Junior researcher Julia Gottschalk spent two years doing postdoctoral research in Bern. Now the German geoscientist is moving on to Columbia University of the City of New York. What she particularly valued at the Oeschger Centre? The inspiring discussions beyond the borders of her own discipline.
Who knows, maybe the academic globetrotter was influenced by the city where she got her start as a researcher. Already in the 19th century, Bremen had ties to shipping and overseas trade, and it’s still regarded as cosmopolitan. It was in Bremen that Julia Gottschalk earned her bachelor’s degree in Geosciences – including a one-year exchange at the State University of St. Petersburg (Russia) and the local Otto Schmidt Laboratory for Polar and Marine Research, when she also joined a research expedition to the Laptev Sea in the Arctic Ocean. While studying for her master’s degree in Marine Geosciences at the University of Bremen, she encountered topics that still have fascinate her today: the global carbon cycle, abrupt climate change, changes from glacial to interglacial climate periods, and climate models.
At the University of Cambridge (UK), Julia Gottschalk did her dissertation at the Godwin Laboratory for Palaeoclimate Research within a group dealing with climate change and the interaction between earth, ocean and atmosphere systems. The title of her dissertation was “The role of the Southern Ocean in millennial-scale atmospheric CO2 changes”. Incidentally, the dissertation was made possible thanks to a Gates Cambridge Scholarship from the Bill and Melinda Gates Foundation, which funds young researchers who not only excel academically, but who also work towards a better world and demonstrate leadership potential.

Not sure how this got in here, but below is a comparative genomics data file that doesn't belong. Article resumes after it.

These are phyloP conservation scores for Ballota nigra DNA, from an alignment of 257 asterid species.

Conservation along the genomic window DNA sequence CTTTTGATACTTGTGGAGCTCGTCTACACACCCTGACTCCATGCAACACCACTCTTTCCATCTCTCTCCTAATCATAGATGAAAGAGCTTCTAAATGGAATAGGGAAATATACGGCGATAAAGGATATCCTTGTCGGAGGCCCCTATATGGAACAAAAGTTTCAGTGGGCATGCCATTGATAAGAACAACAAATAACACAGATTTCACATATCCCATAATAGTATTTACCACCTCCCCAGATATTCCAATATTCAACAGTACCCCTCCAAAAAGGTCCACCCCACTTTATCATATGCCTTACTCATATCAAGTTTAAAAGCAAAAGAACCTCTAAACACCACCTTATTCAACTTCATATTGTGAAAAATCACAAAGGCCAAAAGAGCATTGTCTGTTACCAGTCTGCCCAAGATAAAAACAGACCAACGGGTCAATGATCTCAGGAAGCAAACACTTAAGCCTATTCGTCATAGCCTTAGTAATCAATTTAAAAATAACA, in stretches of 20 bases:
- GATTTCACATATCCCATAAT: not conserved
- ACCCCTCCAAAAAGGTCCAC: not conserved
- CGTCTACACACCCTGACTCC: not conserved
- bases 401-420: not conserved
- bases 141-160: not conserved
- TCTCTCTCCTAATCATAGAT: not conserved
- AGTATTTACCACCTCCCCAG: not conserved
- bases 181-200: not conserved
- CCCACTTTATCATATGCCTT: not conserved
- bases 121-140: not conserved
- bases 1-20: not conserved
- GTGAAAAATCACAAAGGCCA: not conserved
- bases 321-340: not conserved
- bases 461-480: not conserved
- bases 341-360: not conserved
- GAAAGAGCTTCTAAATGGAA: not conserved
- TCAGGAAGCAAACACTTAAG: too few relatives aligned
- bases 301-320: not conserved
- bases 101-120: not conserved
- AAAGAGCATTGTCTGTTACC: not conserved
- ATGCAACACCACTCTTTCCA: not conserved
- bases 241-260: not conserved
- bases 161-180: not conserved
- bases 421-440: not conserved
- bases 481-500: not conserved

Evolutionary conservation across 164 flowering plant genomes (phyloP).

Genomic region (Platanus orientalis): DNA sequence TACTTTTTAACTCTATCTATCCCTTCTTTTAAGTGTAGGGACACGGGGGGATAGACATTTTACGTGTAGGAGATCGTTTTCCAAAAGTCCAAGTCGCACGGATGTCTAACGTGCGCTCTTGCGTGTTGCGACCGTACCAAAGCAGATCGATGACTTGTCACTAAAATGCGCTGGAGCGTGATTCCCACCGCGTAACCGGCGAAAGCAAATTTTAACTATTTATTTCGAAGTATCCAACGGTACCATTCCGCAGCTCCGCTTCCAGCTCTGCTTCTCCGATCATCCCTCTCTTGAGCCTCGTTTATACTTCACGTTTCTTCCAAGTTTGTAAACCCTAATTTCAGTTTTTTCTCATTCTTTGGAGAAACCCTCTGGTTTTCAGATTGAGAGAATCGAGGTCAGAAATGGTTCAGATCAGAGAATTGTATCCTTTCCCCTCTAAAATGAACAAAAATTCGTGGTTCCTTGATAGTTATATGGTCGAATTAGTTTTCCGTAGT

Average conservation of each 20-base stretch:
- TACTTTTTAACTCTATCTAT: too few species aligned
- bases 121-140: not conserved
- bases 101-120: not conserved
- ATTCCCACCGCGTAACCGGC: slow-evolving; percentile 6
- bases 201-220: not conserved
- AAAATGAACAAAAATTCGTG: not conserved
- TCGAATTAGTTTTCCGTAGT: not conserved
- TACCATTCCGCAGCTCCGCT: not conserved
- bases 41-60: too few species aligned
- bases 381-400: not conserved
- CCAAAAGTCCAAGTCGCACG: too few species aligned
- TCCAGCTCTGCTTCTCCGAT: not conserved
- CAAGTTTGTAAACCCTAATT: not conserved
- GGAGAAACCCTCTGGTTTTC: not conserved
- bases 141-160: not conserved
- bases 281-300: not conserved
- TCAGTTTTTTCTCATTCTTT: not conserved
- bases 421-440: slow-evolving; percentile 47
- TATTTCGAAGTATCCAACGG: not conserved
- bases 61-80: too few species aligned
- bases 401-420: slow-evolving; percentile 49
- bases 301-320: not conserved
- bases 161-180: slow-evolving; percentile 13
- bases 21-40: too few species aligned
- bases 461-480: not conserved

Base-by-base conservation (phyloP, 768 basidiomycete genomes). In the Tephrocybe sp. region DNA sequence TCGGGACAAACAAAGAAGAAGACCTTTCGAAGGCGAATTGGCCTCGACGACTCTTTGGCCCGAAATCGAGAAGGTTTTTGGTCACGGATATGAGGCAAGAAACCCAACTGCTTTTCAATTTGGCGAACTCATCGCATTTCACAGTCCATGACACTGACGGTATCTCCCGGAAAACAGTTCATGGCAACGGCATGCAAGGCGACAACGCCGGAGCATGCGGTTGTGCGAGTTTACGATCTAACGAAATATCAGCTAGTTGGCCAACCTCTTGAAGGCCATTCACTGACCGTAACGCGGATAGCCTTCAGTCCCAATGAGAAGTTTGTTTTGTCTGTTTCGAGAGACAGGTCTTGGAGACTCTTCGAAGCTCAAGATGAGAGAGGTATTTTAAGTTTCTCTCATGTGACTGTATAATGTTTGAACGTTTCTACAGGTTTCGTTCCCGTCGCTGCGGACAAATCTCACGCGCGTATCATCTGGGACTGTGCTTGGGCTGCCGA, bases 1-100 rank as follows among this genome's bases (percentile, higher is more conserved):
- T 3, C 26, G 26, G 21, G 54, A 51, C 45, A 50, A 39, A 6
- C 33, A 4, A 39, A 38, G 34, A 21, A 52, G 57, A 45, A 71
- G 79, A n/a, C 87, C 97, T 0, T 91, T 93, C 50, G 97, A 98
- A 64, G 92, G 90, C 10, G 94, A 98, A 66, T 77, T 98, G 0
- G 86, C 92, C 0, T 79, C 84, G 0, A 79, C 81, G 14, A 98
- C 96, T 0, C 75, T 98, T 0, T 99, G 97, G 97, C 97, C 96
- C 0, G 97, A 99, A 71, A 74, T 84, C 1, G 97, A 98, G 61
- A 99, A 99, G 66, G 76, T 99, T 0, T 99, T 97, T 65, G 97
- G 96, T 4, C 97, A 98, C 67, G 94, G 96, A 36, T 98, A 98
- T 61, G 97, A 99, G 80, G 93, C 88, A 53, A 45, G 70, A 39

After that, Julia Gottschalk’s academic study-and-travel years brought her to Bern for a two-year postdoc term with the Oeschger Centre group for Paleoceanography and Marine Biogeochemistry. And now it’s already time to move on. The 31-year-old is trading the Swiss capital for New York – more specifically, the Lamont-Doherty Earth Observatory, part of Columbia University and less than an hour’s bus ride from Manhattan.
But why did Julia Gottschalk come to the Oeschger Centre in 2016? “For my dissertation, the leader of the Paleoceanography group, Samuel Jaccard, invited me to use a new method of reconstructing material fluxes in the ocean – something that had been newly established at the Institute of Geology at the University of Bern. This turned into a five-week research stay in Bern during my doctoral studies, which eventually led to a postdoc.” In a nutshell, the method used by the expert on ocean oxygenation changes, Samuel Jaccard, and his postdoctoral researcher works like this: uranium- and thorium-radioisotopes found in marine sediments track the vertical particle flux in the water column; it’s therefore possible to reconstruct the ocean’s past biological activities. And not just qualitatively, but quantitatively. “I was the first to test the new procedure along with doctoral students from Bern, and I was able to collect high-quality data,” says Julia Gottschalk. To finance the post-doctoral idea developed in Bern, Jaccard and Gottschalk managed to secure funds from the Swiss National Science Foundation (SNSF).